The technology is not without its complications. While Chace waits, 15-month-old Parker Seely is recovering across the hall, a scar running down the middle of his chest with stitches closing two incisions on either side, where the Berlin tubes once were.
In the Stollery and on the Berlin since February, the young boy received his heart transplant on May 31, but had two strokes while waiting, as his blood kept clotting in the Berlin Heart's plastic tubes.
"It was either that or we'd be in ICU, and he'd be strapped to a bed. He couldn't do anything," said Ms. Seely, 27.
"It is life-saving. They need it. The kids need it in order to, you know ..." the mother says quietly, pausing, "stay around."
The question will now be whether Vancouver goes ahead with a small-scale program, like the two in Montreal, or if it mounts a recruiting effort. With relatively few Canadian patients, another major centre might mean some doctors going months without performing a procedure.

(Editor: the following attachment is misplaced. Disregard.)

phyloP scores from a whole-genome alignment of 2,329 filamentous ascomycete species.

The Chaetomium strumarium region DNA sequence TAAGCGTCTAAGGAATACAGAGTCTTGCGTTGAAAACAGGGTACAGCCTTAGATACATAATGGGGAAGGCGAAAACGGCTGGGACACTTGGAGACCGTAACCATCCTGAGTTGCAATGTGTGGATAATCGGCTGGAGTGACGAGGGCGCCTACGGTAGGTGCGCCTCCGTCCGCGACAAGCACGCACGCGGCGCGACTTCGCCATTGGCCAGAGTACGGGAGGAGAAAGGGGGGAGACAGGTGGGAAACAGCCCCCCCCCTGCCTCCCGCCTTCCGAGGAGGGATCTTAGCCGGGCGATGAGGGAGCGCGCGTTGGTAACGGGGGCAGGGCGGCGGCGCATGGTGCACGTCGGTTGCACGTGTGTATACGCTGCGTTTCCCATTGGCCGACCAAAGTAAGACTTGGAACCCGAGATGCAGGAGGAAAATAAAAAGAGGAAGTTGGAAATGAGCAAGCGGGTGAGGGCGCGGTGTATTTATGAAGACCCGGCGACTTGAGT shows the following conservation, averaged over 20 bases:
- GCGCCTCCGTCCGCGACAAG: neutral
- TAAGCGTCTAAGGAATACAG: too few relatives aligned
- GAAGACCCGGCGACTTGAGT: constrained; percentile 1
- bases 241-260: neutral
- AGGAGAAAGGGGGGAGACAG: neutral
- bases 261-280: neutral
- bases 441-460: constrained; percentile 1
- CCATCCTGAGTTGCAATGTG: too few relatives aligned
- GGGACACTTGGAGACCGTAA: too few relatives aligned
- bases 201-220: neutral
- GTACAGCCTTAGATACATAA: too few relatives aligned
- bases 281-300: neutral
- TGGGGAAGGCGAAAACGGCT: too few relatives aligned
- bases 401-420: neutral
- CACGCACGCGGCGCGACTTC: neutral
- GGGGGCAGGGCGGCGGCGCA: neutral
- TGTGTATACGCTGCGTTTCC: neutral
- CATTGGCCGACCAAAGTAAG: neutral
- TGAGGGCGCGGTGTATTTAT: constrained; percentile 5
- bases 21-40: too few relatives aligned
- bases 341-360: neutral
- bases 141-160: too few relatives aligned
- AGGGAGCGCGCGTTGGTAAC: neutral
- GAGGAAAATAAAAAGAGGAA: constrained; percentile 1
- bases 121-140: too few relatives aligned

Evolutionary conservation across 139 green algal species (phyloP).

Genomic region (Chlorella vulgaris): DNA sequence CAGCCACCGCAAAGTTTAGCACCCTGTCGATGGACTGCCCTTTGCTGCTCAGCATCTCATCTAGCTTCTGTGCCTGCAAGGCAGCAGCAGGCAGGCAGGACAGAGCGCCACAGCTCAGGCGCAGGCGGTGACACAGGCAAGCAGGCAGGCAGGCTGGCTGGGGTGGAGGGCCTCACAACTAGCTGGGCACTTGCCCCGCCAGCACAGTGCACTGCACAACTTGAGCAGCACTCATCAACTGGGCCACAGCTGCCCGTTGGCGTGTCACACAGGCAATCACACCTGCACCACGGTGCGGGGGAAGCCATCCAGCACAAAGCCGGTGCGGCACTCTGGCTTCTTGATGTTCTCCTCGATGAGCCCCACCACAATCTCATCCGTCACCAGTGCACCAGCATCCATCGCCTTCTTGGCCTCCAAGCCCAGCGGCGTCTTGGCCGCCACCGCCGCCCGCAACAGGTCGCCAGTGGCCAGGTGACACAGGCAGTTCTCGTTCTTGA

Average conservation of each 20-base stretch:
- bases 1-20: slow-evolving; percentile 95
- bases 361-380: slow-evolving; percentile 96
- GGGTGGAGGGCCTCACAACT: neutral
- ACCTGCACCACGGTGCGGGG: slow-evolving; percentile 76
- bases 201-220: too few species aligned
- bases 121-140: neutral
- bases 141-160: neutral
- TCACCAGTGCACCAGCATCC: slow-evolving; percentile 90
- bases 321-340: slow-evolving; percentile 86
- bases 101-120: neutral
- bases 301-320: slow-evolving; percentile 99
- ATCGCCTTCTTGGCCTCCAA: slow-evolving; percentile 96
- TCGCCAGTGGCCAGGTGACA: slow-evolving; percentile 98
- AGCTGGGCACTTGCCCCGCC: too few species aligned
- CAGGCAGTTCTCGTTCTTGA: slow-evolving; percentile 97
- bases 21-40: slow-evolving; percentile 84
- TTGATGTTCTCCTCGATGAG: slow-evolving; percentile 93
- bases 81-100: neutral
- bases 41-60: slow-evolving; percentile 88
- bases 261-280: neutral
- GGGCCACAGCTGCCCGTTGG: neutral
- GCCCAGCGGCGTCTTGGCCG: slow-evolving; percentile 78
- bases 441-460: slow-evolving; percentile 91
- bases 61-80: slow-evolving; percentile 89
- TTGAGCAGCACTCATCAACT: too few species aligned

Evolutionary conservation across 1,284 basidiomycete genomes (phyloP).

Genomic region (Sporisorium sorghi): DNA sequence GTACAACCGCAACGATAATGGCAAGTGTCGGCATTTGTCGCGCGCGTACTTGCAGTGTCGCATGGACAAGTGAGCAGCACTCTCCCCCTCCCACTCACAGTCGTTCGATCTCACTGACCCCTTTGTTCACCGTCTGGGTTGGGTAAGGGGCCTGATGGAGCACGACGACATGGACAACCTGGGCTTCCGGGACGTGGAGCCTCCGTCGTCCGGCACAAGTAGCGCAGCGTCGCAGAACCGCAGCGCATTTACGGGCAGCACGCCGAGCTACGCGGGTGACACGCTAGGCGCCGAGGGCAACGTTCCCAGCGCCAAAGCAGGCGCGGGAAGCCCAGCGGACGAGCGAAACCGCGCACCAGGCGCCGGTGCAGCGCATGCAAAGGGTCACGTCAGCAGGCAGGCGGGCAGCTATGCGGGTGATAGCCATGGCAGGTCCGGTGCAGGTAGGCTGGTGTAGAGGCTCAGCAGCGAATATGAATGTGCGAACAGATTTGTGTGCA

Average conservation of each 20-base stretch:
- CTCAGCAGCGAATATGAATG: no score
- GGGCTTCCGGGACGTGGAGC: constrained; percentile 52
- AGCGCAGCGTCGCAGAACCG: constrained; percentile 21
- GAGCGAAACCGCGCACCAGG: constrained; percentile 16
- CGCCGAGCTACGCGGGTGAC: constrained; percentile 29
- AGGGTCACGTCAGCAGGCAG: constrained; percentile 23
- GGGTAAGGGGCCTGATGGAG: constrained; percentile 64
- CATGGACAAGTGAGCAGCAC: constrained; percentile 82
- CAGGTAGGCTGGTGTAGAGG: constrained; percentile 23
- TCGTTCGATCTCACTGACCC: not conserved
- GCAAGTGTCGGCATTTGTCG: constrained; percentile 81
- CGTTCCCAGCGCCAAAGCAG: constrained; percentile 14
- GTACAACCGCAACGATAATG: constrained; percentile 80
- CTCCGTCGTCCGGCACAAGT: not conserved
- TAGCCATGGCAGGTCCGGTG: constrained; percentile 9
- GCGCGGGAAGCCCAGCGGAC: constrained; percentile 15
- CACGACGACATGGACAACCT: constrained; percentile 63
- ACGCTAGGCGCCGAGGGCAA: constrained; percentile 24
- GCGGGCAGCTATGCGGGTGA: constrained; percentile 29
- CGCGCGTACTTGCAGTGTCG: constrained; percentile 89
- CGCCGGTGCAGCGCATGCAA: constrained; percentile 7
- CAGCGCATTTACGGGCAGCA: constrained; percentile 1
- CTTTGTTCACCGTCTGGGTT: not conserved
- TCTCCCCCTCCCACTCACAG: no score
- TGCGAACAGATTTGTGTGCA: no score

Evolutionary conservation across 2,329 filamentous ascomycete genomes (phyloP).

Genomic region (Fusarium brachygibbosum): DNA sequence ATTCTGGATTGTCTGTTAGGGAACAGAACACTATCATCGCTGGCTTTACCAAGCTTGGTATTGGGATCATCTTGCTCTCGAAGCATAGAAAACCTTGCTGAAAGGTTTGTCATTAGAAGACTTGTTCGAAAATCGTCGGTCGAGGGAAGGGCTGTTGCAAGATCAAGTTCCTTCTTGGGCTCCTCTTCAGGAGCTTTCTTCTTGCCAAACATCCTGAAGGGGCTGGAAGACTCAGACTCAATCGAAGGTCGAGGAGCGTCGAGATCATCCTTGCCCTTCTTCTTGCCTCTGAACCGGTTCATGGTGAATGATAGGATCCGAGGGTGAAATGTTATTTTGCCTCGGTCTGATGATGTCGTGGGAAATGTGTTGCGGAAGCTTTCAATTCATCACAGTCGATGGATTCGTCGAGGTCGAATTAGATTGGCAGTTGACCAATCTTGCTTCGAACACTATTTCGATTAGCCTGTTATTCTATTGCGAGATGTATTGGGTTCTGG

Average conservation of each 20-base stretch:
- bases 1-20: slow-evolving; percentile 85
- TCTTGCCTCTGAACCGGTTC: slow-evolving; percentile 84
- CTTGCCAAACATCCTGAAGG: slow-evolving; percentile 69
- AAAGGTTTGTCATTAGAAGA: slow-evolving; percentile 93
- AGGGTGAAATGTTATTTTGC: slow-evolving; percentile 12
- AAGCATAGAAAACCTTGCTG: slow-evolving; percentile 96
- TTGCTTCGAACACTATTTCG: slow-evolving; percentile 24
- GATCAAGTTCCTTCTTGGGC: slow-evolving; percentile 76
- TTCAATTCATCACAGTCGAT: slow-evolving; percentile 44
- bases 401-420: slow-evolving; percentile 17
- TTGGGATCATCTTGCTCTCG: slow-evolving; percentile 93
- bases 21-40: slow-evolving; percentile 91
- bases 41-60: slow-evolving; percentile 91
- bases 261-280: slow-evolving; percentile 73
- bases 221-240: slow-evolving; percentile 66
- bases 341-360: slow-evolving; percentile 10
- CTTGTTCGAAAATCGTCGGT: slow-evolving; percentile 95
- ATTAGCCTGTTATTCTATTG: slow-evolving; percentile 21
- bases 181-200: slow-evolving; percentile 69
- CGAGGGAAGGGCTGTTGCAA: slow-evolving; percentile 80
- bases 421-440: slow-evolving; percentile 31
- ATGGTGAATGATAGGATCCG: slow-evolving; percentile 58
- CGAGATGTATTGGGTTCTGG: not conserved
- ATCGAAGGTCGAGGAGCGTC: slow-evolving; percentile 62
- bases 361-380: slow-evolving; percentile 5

"After six months [without a new patient] you pretty much start from scratch," Dr. Buchholz says. "It's much easier, of course, if you have ongoing patients to keep the quality [of surgery]"
Ms. Campsall and her husband, Anthony Herman, have had to rent an apartment in Edmonton and will rack up between $15,000 and $20,000 in expenses while their son is at the Stollery.
It would have been more convenient for them to get Chace treatment in Vancouver, near their home, family, and dog, Nakita. Like any parents, they wanted world-class care for their son. "I have mixed feelings on it. Yes, it would be nicer to have the treatment closer to home," Ms. Campsall says.
"It's irritating that we have this great hospital [in B.C.] and I have to travel to Edmonton or Toronto," Mr. Herman says.
But, his wife adds, "What's the point of every province doing so few [procedures]when one or two provinces can have the experts?"